This section is devoted to our beloved dogs who are waiting at the Rainbow Bridge. If you would like to include a tribute to your B.O.N.E.S. beagle(s) that crossed to Rainbow Bridge, please send your story and/or photo(s) to firstname.lastname@example.org.
Read all of the tributes by paging through them below or click on a name to go to a specific article.
Sixteen months ago, Bo came into our lives through the B.O.N.E.S. foster program. It had been eight months since we had lost our beloved English Springer Spaniel, Brownie of nearly 14 years. We were broken-hearted and needed healing.
When I first contacted my adoption counselor, Anne, with my interest in adopting a beagle in need, I told her that I would ideally like a petite, two-to-four-year-old female. She told me there would be a wait so I decided to volunteer for the foster program in the meantime. So on a snowy day in January 2014, Sharon brought Bo to us. I remember spending that first afternoon on the couch with him, giving him his space and freedom to retreat to the comfort of his familiar wicker crate and blankets. After just a few hours, this manly, seven-and-a-half-year-old, 38-pound, handsome tank of a beagle won my heart and I knew that we would join the ranks of "foster failures." Bo taught me that it wasn't age, size, or "personal plumbing" that would heal our broken hearts, but it was the sheer joy of providing a loving forever home and family to such a deserving, heaven-sent creature.
As the months passed, Bo became known as, "Bo Radley" to my son, "Boey" and "Bonut" to my daughters, "Bo-Buddy" to my husband, and "Bo-Bo" to me. Bo settled into our home so well, we decided what he really needed was a younger sibling to put a little spark into his life. So in July 2014, Tate came along, a one-and-a-half-year-old, spunky, lanky rascal from the B.O.N.E.S. foster program. He and Bo couldn't have been more different in temperament and appearance, but they bonded as brothers instantly. Tate revered Bo as his older and wiser leader, and Bo got a kick out of Tate's antics and rallied his then eight-year-old self to keep up with his younger brother's energy level. Last summer they shared lounge chairs by the pool and were known as the "Sniffers" while walking through downtown Chatham on weekends. When the weather cooled in the fall, they enjoyed one-to-two-hour leash walks, where Bo taught Tate how to lift his leg and pee like a man (squatting was simply unacceptable). Tate was always eager to race along on walks, but Bo preferred frequent stops to smell the flowers. Maybe it was his way of taking breaks in order to keep up with young Tate, but we all recognized that it was something we could all learn from Bo. He taught us to be mindfully present, to revel in the moment, to inhale all the glory of this good earth.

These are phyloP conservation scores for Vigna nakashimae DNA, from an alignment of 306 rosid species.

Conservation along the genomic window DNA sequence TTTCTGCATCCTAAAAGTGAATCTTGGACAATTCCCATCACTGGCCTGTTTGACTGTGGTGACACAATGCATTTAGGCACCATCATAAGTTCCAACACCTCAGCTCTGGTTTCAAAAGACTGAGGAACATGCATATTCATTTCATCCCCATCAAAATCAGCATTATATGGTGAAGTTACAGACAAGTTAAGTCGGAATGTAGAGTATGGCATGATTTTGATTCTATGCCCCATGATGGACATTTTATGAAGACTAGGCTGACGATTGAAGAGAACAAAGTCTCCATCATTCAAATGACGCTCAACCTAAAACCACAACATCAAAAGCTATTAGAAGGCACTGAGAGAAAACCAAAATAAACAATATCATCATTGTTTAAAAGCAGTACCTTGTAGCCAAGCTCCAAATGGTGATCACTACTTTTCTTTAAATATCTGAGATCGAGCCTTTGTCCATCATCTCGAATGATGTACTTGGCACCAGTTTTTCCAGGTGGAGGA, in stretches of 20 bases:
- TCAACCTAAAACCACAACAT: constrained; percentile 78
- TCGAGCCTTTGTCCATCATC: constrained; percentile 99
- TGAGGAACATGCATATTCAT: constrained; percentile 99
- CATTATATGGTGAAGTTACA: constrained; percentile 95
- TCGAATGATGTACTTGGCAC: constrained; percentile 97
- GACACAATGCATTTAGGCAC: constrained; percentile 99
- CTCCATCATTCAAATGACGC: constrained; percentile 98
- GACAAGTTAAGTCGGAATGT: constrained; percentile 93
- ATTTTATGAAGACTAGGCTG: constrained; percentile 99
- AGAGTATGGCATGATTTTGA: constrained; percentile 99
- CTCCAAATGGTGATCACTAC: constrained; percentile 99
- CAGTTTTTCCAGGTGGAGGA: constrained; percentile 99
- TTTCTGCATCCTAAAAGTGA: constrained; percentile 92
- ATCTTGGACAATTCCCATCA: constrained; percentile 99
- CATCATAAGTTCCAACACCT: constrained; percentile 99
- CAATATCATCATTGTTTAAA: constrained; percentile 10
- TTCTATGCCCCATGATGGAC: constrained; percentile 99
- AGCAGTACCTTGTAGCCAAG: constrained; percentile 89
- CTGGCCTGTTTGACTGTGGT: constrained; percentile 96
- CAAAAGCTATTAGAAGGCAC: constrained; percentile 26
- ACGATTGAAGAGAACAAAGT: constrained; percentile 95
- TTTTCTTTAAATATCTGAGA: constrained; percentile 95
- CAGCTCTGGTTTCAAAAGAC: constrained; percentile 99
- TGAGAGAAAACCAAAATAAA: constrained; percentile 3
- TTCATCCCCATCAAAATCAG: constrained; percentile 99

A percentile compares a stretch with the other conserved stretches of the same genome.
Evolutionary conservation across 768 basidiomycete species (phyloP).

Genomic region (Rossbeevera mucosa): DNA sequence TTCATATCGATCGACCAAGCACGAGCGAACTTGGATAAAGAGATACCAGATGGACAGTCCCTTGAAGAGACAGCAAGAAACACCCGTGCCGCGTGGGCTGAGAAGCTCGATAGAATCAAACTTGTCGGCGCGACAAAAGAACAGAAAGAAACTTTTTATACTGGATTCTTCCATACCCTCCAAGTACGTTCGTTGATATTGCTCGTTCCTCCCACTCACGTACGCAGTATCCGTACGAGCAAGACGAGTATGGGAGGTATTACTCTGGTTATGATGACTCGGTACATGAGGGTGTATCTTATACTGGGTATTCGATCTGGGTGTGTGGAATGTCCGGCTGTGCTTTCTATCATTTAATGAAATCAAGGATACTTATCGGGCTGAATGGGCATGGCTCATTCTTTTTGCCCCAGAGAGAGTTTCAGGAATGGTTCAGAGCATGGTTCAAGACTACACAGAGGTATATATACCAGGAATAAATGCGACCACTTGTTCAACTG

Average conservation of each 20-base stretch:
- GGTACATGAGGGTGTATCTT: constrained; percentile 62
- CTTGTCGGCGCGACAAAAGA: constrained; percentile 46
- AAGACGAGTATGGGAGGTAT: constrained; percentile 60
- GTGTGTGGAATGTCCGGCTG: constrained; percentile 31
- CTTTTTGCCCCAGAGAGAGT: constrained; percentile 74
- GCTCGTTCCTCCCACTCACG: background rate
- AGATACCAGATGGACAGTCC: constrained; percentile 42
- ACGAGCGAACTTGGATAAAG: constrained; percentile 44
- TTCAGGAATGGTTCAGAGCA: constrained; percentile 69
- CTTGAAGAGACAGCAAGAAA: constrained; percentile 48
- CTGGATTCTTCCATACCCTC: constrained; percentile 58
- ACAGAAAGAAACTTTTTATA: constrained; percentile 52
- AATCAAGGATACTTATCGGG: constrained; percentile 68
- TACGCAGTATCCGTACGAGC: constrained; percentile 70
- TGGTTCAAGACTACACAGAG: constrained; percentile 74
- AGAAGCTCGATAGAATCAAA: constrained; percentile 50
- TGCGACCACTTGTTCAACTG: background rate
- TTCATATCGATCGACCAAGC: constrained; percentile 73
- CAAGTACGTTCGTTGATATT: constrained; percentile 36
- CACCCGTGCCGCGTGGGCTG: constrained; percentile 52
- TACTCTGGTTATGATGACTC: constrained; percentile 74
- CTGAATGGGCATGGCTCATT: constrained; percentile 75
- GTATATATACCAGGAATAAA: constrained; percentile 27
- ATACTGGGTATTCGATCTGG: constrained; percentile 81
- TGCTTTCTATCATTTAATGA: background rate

When I received Bo's devastating diagnosis of hemangiosarcoma two weeks ago, I cried, I ached, and I grieved for the time we weren't going to have together. I had so much more to give him and had expected to spend the next five years doing so. Although I just had sixteen months with Bo, I loved him a lifetime's worth, as though I had raised him from puppyhood. We had become his family and we were indebted to him for the comfort and healing he provided when we so desperately needed it. So during the brief period of hospice care, we made the most of the little time we had remaining with our dear Bo, thrilling to each morning he woke us up at the crack of dawn, happy and hungry, baying at the pantry in anticipation of his bowl of kibble and dental scrubbie treat, watching him frolic in the backyard with Tate, gentle strolls during beautiful crisp spring days and offering special bedtime privileges with a previously forbidden silk comforter.
Bo was such a blessing. We will forever miss his velvety ears, desire to please, gentlemanly manners, occasional conversations with the neighbors' dogs, his flying fur, classic hunter's frame with relatively diminutive paws, mellifluous snoring which lulled me to sleep each night, and his kind and expressive eyes, which spoke volumes of the love we shared. We will miss him terribly, but what we learned from Bo is that while no other dog will ever replace him, someday we will have room in our hearts for another beagle in need when we are ready.
With deepest gratitude to Ibby, Sharon, Anne, Victoria, and all the B.O.N.E.S. volunteers who helped us find our way to Bo,